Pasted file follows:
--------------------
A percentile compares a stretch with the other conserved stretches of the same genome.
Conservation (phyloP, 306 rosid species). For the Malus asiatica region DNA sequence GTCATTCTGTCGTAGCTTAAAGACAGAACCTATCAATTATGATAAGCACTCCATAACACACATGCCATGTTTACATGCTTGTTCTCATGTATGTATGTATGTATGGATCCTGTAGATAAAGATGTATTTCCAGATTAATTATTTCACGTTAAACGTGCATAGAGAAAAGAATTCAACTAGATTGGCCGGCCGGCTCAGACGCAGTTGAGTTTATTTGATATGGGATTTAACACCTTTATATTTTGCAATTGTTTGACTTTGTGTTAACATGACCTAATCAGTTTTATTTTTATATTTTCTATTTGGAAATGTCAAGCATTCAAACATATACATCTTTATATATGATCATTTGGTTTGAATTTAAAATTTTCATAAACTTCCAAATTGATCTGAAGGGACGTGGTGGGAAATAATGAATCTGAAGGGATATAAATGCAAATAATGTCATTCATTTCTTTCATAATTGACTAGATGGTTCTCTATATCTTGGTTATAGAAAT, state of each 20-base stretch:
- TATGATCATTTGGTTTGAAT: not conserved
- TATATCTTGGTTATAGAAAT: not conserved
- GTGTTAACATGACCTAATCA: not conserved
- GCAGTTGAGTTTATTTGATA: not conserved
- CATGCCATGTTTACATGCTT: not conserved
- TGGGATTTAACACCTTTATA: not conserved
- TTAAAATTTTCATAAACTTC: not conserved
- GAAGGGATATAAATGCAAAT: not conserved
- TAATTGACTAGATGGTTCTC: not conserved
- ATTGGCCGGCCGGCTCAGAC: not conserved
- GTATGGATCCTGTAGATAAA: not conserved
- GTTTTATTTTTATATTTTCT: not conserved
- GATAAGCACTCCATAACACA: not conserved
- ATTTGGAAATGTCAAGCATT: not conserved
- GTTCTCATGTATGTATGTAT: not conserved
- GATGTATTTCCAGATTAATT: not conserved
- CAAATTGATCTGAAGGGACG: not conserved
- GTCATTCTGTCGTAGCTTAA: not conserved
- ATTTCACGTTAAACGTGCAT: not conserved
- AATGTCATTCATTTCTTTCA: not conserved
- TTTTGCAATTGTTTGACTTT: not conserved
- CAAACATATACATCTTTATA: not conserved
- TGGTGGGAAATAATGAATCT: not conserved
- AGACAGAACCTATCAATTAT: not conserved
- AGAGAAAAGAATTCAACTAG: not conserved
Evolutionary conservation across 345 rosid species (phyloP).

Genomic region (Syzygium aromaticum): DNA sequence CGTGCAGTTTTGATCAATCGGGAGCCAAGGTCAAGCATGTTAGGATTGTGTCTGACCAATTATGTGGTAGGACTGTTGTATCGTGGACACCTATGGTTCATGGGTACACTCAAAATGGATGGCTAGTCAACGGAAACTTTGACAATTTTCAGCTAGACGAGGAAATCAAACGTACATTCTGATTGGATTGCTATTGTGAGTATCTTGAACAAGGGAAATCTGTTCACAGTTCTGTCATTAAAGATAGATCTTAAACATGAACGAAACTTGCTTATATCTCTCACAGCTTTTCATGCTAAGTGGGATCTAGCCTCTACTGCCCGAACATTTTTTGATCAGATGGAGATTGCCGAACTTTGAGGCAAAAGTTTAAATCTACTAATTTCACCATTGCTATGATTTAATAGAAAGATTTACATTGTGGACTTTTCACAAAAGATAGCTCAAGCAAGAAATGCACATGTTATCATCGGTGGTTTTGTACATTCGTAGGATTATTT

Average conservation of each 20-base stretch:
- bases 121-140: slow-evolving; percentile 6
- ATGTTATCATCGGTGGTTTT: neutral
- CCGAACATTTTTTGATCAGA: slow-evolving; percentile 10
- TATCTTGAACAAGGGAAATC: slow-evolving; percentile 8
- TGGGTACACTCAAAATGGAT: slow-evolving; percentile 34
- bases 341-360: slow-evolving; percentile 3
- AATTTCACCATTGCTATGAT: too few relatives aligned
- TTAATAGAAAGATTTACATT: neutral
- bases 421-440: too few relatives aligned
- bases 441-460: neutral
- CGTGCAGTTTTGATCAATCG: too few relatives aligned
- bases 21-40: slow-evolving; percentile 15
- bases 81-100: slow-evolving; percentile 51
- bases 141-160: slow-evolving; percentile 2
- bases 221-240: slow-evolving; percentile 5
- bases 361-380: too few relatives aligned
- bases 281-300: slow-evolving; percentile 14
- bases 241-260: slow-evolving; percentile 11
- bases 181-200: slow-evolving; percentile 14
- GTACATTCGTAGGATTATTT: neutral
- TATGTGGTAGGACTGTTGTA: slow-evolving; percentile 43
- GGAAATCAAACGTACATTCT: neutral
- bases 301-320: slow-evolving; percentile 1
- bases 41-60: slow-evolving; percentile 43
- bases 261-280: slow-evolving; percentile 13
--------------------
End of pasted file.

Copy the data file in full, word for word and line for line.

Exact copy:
A percentile compares a stretch with the other conserved stretches of the same genome.
Conservation (phyloP, 306 rosid species). For the Malus asiatica region DNA sequence GTCATTCTGTCGTAGCTTAAAGACAGAACCTATCAATTATGATAAGCACTCCATAACACACATGCCATGTTTACATGCTTGTTCTCATGTATGTATGTATGTATGGATCCTGTAGATAAAGATGTATTTCCAGATTAATTATTTCACGTTAAACGTGCATAGAGAAAAGAATTCAACTAGATTGGCCGGCCGGCTCAGACGCAGTTGAGTTTATTTGATATGGGATTTAACACCTTTATATTTTGCAATTGTTTGACTTTGTGTTAACATGACCTAATCAGTTTTATTTTTATATTTTCTATTTGGAAATGTCAAGCATTCAAACATATACATCTTTATATATGATCATTTGGTTTGAATTTAAAATTTTCATAAACTTCCAAATTGATCTGAAGGGACGTGGTGGGAAATAATGAATCTGAAGGGATATAAATGCAAATAATGTCATTCATTTCTTTCATAATTGACTAGATGGTTCTCTATATCTTGGTTATAGAAAT, state of each 20-base stretch:
- TATGATCATTTGGTTTGAAT: not conserved
- TATATCTTGGTTATAGAAAT: not conserved
- GTGTTAACATGACCTAATCA: not conserved
- GCAGTTGAGTTTATTTGATA: not conserved
- CATGCCATGTTTACATGCTT: not conserved
- TGGGATTTAACACCTTTATA: not conserved
- TTAAAATTTTCATAAACTTC: not conserved
- GAAGGGATATAAATGCAAAT: not conserved
- TAATTGACTAGATGGTTCTC: not conserved
- ATTGGCCGGCCGGCTCAGAC: not conserved
- GTATGGATCCTGTAGATAAA: not conserved
- GTTTTATTTTTATATTTTCT: not conserved
- GATAAGCACTCCATAACACA: not conserved
- ATTTGGAAATGTCAAGCATT: not conserved
- GTTCTCATGTATGTATGTAT: not conserved
- GATGTATTTCCAGATTAATT: not conserved
- CAAATTGATCTGAAGGGACG: not conserved
- GTCATTCTGTCGTAGCTTAA: not conserved
- ATTTCACGTTAAACGTGCAT: not conserved
- AATGTCATTCATTTCTTTCA: not conserved
- TTTTGCAATTGTTTGACTTT: not conserved
- CAAACATATACATCTTTATA: not conserved
- TGGTGGGAAATAATGAATCT: not conserved
- AGACAGAACCTATCAATTAT: not conserved
- AGAGAAAAGAATTCAACTAG: not conserved
Evolutionary conservation across 345 rosid species (phyloP).

Genomic region (Syzygium aromaticum): DNA sequence CGTGCAGTTTTGATCAATCGGGAGCCAAGGTCAAGCATGTTAGGATTGTGTCTGACCAATTATGTGGTAGGACTGTTGTATCGTGGACACCTATGGTTCATGGGTACACTCAAAATGGATGGCTAGTCAACGGAAACTTTGACAATTTTCAGCTAGACGAGGAAATCAAACGTACATTCTGATTGGATTGCTATTGTGAGTATCTTGAACAAGGGAAATCTGTTCACAGTTCTGTCATTAAAGATAGATCTTAAACATGAACGAAACTTGCTTATATCTCTCACAGCTTTTCATGCTAAGTGGGATCTAGCCTCTACTGCCCGAACATTTTTTGATCAGATGGAGATTGCCGAACTTTGAGGCAAAAGTTTAAATCTACTAATTTCACCATTGCTATGATTTAATAGAAAGATTTACATTGTGGACTTTTCACAAAAGATAGCTCAAGCAAGAAATGCACATGTTATCATCGGTGGTTTTGTACATTCGTAGGATTATTT

Average conservation of each 20-base stretch:
- bases 121-140: slow-evolving; percentile 6
- ATGTTATCATCGGTGGTTTT: neutral
- CCGAACATTTTTTGATCAGA: slow-evolving; percentile 10
- TATCTTGAACAAGGGAAATC: slow-evolving; percentile 8
- TGGGTACACTCAAAATGGAT: slow-evolving; percentile 34
- bases 341-360: slow-evolving; percentile 3
- AATTTCACCATTGCTATGAT: too few relatives aligned
- TTAATAGAAAGATTTACATT: neutral
- bases 421-440: too few relatives aligned
- bases 441-460: neutral
- CGTGCAGTTTTGATCAATCG: too few relatives aligned
- bases 21-40: slow-evolving; percentile 15
- bases 81-100: slow-evolving; percentile 51
- bases 141-160: slow-evolving; percentile 2
- bases 221-240: slow-evolving; percentile 5
- bases 361-380: too few relatives aligned
- bases 281-300: slow-evolving; percentile 14
- bases 241-260: slow-evolving; percentile 11
- bases 181-200: slow-evolving; percentile 14
- GTACATTCGTAGGATTATTT: neutral
- TATGTGGTAGGACTGTTGTA: slow-evolving; percentile 43
- GGAAATCAAACGTACATTCT: neutral
- bases 301-320: slow-evolving; percentile 1
- bases 41-60: slow-evolving; percentile 43
- bases 261-280: slow-evolving; percentile 13